When a multimillionaire man's son is kidnapped, he cooperates with the police at first but then turns the tables on the kidnappers when he uses the ransom money as a reward for the capture of the kidnappers.
Peter Soffel is the stuffy warden of a remote American prison around the turn of the century. His wife, Kate, finds herself attracted to prisoner Ed Biddle. She abandons her husband and ... See full summary »
Mac Mckussic is an unlikely drug dealer who wants to go straight. His old and best friend Nick Frescia is now a cop who is assigned to investigate and bring him to justice. Mac is very attracted to Jo Ann, the owner of a stylish restaurant. Nick gets close to Jo Ann attempting to know more about Mac's drug dealing plans and his connections with the Mexican dealer Carlos, who the police believe is coming to town to meet with him. Nick also falls for Jo Ann's charms and his friendship with Mac is in danger.Written by
Sami Al-Taher <firstname.lastname@example.org>
When Pfeiffer is at the police station getting her chef released, Russell pulls up and parks directly in front of her car. When they leave the station, his car isn't there and Pfeiffer is able to drive away unobstructed. See more »
This movie is so mediocre, it screams to want to be a better movie. So that's the frustration you get as you watch some really good moments get buried in TERRIBLE dialogue, goofy plotting and ridiculous characters. Why did I think it was the middle of the road? It is well made. By well made, I mean it looks and feels like L.A. in the late 80's. It's sweaty, everything looks late afternoon and reminds me of tequila on cocaine. It's the atmosphere of that time. And it's perfect. Then you get these bobbleheads who ruin it with talking. Frankly, I've never seen Michelle Pfeiffer so wooden. She's got as much sex appeal in this movie as a billboard for genital herpes. Russell is grossly mis-casted. Strange how Alec Baldwin was first considered. It would've been an interesting choice.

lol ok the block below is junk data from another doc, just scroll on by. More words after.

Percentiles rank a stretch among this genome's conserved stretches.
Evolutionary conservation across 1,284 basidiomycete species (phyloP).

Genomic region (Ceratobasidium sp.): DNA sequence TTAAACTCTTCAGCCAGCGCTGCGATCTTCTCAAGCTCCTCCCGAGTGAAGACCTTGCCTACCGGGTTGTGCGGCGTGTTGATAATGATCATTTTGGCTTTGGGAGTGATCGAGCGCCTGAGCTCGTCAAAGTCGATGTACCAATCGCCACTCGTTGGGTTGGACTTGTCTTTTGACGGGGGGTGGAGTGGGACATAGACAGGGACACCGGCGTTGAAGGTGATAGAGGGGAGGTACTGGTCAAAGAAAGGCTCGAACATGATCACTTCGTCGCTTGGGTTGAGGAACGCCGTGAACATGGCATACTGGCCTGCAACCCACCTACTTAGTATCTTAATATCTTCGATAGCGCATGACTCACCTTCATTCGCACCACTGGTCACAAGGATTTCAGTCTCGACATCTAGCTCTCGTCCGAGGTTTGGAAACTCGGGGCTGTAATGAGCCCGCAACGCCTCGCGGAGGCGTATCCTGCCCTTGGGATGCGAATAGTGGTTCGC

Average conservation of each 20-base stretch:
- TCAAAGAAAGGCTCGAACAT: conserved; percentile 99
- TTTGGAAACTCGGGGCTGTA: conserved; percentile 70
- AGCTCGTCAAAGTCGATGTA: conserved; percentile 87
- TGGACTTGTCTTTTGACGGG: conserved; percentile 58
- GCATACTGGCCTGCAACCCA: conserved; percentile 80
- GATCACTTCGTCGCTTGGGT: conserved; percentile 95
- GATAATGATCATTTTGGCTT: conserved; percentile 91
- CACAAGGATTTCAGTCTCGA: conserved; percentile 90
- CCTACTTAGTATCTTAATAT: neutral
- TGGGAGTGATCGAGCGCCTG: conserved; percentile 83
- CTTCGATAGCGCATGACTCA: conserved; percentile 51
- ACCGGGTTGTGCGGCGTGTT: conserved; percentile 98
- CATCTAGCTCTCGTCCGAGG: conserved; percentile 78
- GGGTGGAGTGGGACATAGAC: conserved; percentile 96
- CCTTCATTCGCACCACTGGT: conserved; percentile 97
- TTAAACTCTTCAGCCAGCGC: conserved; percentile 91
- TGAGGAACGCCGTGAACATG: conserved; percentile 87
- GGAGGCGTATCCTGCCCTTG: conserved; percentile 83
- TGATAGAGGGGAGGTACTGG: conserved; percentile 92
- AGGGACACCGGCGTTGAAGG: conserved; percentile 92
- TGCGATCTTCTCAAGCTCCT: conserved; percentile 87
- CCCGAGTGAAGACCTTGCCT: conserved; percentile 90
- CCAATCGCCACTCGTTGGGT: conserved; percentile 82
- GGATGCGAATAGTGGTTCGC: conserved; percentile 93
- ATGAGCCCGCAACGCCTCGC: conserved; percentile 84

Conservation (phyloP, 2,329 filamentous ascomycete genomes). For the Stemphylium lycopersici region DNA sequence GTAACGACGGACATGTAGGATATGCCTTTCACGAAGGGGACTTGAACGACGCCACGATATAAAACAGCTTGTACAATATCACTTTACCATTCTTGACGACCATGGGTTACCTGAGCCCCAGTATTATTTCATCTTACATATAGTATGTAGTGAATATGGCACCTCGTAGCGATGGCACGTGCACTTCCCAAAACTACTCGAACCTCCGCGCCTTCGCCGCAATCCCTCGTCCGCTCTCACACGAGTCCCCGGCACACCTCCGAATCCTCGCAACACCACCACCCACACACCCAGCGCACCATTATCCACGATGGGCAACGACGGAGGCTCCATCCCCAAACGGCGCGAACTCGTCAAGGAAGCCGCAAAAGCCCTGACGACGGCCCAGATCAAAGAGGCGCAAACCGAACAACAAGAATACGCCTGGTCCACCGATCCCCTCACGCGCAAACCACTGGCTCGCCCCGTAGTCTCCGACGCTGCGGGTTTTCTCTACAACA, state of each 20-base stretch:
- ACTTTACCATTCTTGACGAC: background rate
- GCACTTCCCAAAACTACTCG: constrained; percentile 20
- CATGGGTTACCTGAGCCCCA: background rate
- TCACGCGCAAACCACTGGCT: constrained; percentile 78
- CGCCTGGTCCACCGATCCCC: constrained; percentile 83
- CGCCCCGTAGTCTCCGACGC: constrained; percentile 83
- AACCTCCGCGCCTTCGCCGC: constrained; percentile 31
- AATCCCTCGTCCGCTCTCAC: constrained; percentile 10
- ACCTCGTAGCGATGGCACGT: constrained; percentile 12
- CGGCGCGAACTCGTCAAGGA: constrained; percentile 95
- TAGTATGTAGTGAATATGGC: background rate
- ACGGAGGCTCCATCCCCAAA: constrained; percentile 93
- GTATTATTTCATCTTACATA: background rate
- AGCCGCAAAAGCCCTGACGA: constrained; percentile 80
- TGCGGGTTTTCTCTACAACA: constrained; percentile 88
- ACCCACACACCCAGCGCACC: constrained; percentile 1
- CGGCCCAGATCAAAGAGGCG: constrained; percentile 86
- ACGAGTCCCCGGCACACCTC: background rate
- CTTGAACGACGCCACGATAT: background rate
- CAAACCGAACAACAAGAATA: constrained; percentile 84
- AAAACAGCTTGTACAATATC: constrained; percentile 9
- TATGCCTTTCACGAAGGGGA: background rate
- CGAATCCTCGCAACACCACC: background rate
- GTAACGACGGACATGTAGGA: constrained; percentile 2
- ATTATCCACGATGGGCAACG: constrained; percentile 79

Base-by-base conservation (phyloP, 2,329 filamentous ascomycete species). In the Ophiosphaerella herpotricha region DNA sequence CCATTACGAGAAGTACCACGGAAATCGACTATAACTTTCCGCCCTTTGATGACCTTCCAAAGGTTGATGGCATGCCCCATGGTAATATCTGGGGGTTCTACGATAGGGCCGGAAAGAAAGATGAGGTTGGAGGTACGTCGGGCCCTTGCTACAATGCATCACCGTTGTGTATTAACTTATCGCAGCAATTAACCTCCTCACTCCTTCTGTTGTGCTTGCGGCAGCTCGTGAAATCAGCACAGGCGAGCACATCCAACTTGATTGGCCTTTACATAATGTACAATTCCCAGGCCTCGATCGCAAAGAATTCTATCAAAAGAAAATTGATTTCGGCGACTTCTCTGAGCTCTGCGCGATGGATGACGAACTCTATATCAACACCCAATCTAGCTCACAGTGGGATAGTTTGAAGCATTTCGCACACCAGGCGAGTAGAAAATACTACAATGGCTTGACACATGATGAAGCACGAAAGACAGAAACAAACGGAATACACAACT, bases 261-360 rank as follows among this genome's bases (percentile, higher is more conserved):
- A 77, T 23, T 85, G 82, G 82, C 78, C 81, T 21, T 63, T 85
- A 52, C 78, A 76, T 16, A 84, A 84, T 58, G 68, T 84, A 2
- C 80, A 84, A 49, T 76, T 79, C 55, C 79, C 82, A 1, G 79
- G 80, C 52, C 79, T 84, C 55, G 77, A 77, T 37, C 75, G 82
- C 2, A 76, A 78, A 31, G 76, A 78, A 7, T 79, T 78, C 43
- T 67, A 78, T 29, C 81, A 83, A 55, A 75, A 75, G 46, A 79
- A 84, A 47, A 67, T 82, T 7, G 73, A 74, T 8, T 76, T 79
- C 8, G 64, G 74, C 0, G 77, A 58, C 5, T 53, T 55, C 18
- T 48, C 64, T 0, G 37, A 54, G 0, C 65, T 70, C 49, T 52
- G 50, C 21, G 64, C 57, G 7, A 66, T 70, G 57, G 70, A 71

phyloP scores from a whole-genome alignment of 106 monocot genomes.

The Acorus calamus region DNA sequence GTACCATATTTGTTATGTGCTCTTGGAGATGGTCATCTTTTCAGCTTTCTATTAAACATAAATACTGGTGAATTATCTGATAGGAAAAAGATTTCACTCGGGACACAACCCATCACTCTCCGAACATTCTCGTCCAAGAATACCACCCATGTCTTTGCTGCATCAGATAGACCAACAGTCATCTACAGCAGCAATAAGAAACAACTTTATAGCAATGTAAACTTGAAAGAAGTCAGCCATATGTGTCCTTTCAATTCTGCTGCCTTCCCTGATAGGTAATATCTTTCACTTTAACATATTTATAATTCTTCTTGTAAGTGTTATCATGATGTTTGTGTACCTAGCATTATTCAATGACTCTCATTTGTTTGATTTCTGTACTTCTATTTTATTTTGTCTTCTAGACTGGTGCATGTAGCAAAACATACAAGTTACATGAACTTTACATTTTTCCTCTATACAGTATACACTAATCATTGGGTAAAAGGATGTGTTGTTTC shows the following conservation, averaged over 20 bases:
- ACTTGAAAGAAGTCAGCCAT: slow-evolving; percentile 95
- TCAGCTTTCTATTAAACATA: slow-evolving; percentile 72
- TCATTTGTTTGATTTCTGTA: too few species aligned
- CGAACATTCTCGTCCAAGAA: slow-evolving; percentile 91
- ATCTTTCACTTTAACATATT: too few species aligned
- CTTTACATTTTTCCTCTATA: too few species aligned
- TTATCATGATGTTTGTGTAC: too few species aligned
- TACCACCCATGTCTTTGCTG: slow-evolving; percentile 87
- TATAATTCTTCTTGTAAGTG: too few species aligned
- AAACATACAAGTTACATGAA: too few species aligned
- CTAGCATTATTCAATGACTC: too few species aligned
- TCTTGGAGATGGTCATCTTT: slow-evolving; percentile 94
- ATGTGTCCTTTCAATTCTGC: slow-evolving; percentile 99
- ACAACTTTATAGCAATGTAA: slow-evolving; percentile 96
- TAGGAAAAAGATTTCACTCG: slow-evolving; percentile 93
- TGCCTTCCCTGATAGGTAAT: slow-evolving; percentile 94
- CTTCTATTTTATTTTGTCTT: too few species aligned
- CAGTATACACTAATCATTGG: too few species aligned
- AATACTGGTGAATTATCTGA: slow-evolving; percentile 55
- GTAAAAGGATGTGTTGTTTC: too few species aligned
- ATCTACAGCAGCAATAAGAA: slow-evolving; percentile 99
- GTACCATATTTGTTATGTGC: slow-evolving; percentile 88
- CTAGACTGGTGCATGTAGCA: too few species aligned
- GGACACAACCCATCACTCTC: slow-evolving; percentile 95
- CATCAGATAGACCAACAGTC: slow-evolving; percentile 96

With all the earnest dark brooding noir sense, it becomes slapsticky Mel at the end (with Raoul Julia). While fun, negates the rest of the movie. This thing was a patchwork, not yet fully cooked before production started. Still, love L.A. in the 80's though.
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